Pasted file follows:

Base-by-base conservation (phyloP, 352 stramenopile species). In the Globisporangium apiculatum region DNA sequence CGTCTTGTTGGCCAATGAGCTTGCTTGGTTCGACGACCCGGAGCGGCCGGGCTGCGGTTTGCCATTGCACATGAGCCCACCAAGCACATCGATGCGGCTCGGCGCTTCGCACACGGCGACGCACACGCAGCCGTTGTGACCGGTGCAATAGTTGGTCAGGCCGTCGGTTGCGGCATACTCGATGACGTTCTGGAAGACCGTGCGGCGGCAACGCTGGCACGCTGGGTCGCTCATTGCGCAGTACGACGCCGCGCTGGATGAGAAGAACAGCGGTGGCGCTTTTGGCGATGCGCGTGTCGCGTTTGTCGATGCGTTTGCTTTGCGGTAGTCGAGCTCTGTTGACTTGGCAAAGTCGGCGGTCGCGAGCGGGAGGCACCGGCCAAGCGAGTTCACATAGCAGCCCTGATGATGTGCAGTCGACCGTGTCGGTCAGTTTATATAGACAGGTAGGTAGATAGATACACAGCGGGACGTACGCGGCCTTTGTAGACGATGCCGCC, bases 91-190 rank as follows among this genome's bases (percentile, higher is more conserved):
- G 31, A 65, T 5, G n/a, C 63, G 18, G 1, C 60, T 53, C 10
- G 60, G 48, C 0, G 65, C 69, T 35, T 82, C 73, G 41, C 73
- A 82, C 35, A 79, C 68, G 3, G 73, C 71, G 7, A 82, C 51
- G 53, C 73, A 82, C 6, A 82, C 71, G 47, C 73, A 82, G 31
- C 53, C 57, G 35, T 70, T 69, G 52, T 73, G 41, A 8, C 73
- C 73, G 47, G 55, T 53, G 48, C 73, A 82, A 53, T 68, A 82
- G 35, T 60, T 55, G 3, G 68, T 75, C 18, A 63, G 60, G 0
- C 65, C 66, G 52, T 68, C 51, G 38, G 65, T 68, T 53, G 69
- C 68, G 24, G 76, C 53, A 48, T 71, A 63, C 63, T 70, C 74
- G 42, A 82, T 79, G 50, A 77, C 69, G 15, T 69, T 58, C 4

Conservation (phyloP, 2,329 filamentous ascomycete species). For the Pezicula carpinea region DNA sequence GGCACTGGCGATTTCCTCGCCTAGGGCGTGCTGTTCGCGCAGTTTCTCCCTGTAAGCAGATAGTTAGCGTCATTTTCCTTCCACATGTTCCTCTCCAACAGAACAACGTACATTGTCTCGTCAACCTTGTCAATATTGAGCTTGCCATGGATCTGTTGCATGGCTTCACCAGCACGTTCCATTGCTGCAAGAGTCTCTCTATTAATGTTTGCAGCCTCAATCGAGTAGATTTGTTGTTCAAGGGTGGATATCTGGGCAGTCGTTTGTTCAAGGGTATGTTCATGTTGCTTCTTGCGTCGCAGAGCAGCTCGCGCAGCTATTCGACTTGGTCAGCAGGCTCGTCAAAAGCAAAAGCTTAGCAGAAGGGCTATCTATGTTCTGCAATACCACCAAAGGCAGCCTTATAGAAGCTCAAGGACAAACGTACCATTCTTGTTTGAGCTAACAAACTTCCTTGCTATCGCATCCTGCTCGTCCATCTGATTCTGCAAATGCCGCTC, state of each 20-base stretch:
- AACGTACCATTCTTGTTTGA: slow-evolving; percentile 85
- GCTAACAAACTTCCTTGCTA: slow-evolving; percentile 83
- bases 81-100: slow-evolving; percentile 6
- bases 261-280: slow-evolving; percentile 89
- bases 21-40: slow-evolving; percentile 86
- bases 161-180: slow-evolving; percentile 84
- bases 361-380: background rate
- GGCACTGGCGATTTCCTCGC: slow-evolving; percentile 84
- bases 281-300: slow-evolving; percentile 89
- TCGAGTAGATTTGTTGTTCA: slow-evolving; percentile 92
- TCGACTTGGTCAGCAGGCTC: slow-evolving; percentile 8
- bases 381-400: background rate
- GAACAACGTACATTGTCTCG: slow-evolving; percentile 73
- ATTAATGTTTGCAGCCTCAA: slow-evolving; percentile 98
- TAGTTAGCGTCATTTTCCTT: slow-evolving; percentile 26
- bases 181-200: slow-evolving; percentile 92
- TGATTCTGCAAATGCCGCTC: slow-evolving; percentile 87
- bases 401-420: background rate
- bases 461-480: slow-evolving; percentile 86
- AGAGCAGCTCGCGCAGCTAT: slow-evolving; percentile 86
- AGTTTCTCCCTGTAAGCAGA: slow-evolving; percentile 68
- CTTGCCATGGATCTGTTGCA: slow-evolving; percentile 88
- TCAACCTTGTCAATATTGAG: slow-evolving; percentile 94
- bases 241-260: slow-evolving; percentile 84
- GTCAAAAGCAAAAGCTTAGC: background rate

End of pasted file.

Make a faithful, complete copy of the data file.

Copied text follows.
Base-by-base conservation (phyloP, 352 stramenopile species). In the Globisporangium apiculatum region DNA sequence CGTCTTGTTGGCCAATGAGCTTGCTTGGTTCGACGACCCGGAGCGGCCGGGCTGCGGTTTGCCATTGCACATGAGCCCACCAAGCACATCGATGCGGCTCGGCGCTTCGCACACGGCGACGCACACGCAGCCGTTGTGACCGGTGCAATAGTTGGTCAGGCCGTCGGTTGCGGCATACTCGATGACGTTCTGGAAGACCGTGCGGCGGCAACGCTGGCACGCTGGGTCGCTCATTGCGCAGTACGACGCCGCGCTGGATGAGAAGAACAGCGGTGGCGCTTTTGGCGATGCGCGTGTCGCGTTTGTCGATGCGTTTGCTTTGCGGTAGTCGAGCTCTGTTGACTTGGCAAAGTCGGCGGTCGCGAGCGGGAGGCACCGGCCAAGCGAGTTCACATAGCAGCCCTGATGATGTGCAGTCGACCGTGTCGGTCAGTTTATATAGACAGGTAGGTAGATAGATACACAGCGGGACGTACGCGGCCTTTGTAGACGATGCCGCC, bases 91-190 rank as follows among this genome's bases (percentile, higher is more conserved):
- G 31, A 65, T 5, G n/a, C 63, G 18, G 1, C 60, T 53, C 10
- G 60, G 48, C 0, G 65, C 69, T 35, T 82, C 73, G 41, C 73
- A 82, C 35, A 79, C 68, G 3, G 73, C 71, G 7, A 82, C 51
- G 53, C 73, A 82, C 6, A 82, C 71, G 47, C 73, A 82, G 31
- C 53, C 57, G 35, T 70, T 69, G 52, T 73, G 41, A 8, C 73
- C 73, G 47, G 55, T 53, G 48, C 73, A 82, A 53, T 68, A 82
- G 35, T 60, T 55, G 3, G 68, T 75, C 18, A 63, G 60, G 0
- C 65, C 66, G 52, T 68, C 51, G 38, G 65, T 68, T 53, G 69
- C 68, G 24, G 76, C 53, A 48, T 71, A 63, C 63, T 70, C 74
- G 42, A 82, T 79, G 50, A 77, C 69, G 15, T 69, T 58, C 4

Conservation (phyloP, 2,329 filamentous ascomycete species). For the Pezicula carpinea region DNA sequence GGCACTGGCGATTTCCTCGCCTAGGGCGTGCTGTTCGCGCAGTTTCTCCCTGTAAGCAGATAGTTAGCGTCATTTTCCTTCCACATGTTCCTCTCCAACAGAACAACGTACATTGTCTCGTCAACCTTGTCAATATTGAGCTTGCCATGGATCTGTTGCATGGCTTCACCAGCACGTTCCATTGCTGCAAGAGTCTCTCTATTAATGTTTGCAGCCTCAATCGAGTAGATTTGTTGTTCAAGGGTGGATATCTGGGCAGTCGTTTGTTCAAGGGTATGTTCATGTTGCTTCTTGCGTCGCAGAGCAGCTCGCGCAGCTATTCGACTTGGTCAGCAGGCTCGTCAAAAGCAAAAGCTTAGCAGAAGGGCTATCTATGTTCTGCAATACCACCAAAGGCAGCCTTATAGAAGCTCAAGGACAAACGTACCATTCTTGTTTGAGCTAACAAACTTCCTTGCTATCGCATCCTGCTCGTCCATCTGATTCTGCAAATGCCGCTC, state of each 20-base stretch:
- AACGTACCATTCTTGTTTGA: slow-evolving; percentile 85
- GCTAACAAACTTCCTTGCTA: slow-evolving; percentile 83
- bases 81-100: slow-evolving; percentile 6
- bases 261-280: slow-evolving; percentile 89
- bases 21-40: slow-evolving; percentile 86
- bases 161-180: slow-evolving; percentile 84
- bases 361-380: background rate
- GGCACTGGCGATTTCCTCGC: slow-evolving; percentile 84
- bases 281-300: slow-evolving; percentile 89
- TCGAGTAGATTTGTTGTTCA: slow-evolving; percentile 92
- TCGACTTGGTCAGCAGGCTC: slow-evolving; percentile 8
- bases 381-400: background rate
- GAACAACGTACATTGTCTCG: slow-evolving; percentile 73
- ATTAATGTTTGCAGCCTCAA: slow-evolving; percentile 98
- TAGTTAGCGTCATTTTCCTT: slow-evolving; percentile 26
- bases 181-200: slow-evolving; percentile 92
- TGATTCTGCAAATGCCGCTC: slow-evolving; percentile 87
- bases 401-420: background rate
- bases 461-480: slow-evolving; percentile 86
- AGAGCAGCTCGCGCAGCTAT: slow-evolving; percentile 86
- AGTTTCTCCCTGTAAGCAGA: slow-evolving; percentile 68
- CTTGCCATGGATCTGTTGCA: slow-evolving; percentile 88
- TCAACCTTGTCAATATTGAG: slow-evolving; percentile 94
- bases 241-260: slow-evolving; percentile 84
- GTCAAAAGCAAAAGCTTAGC: background rate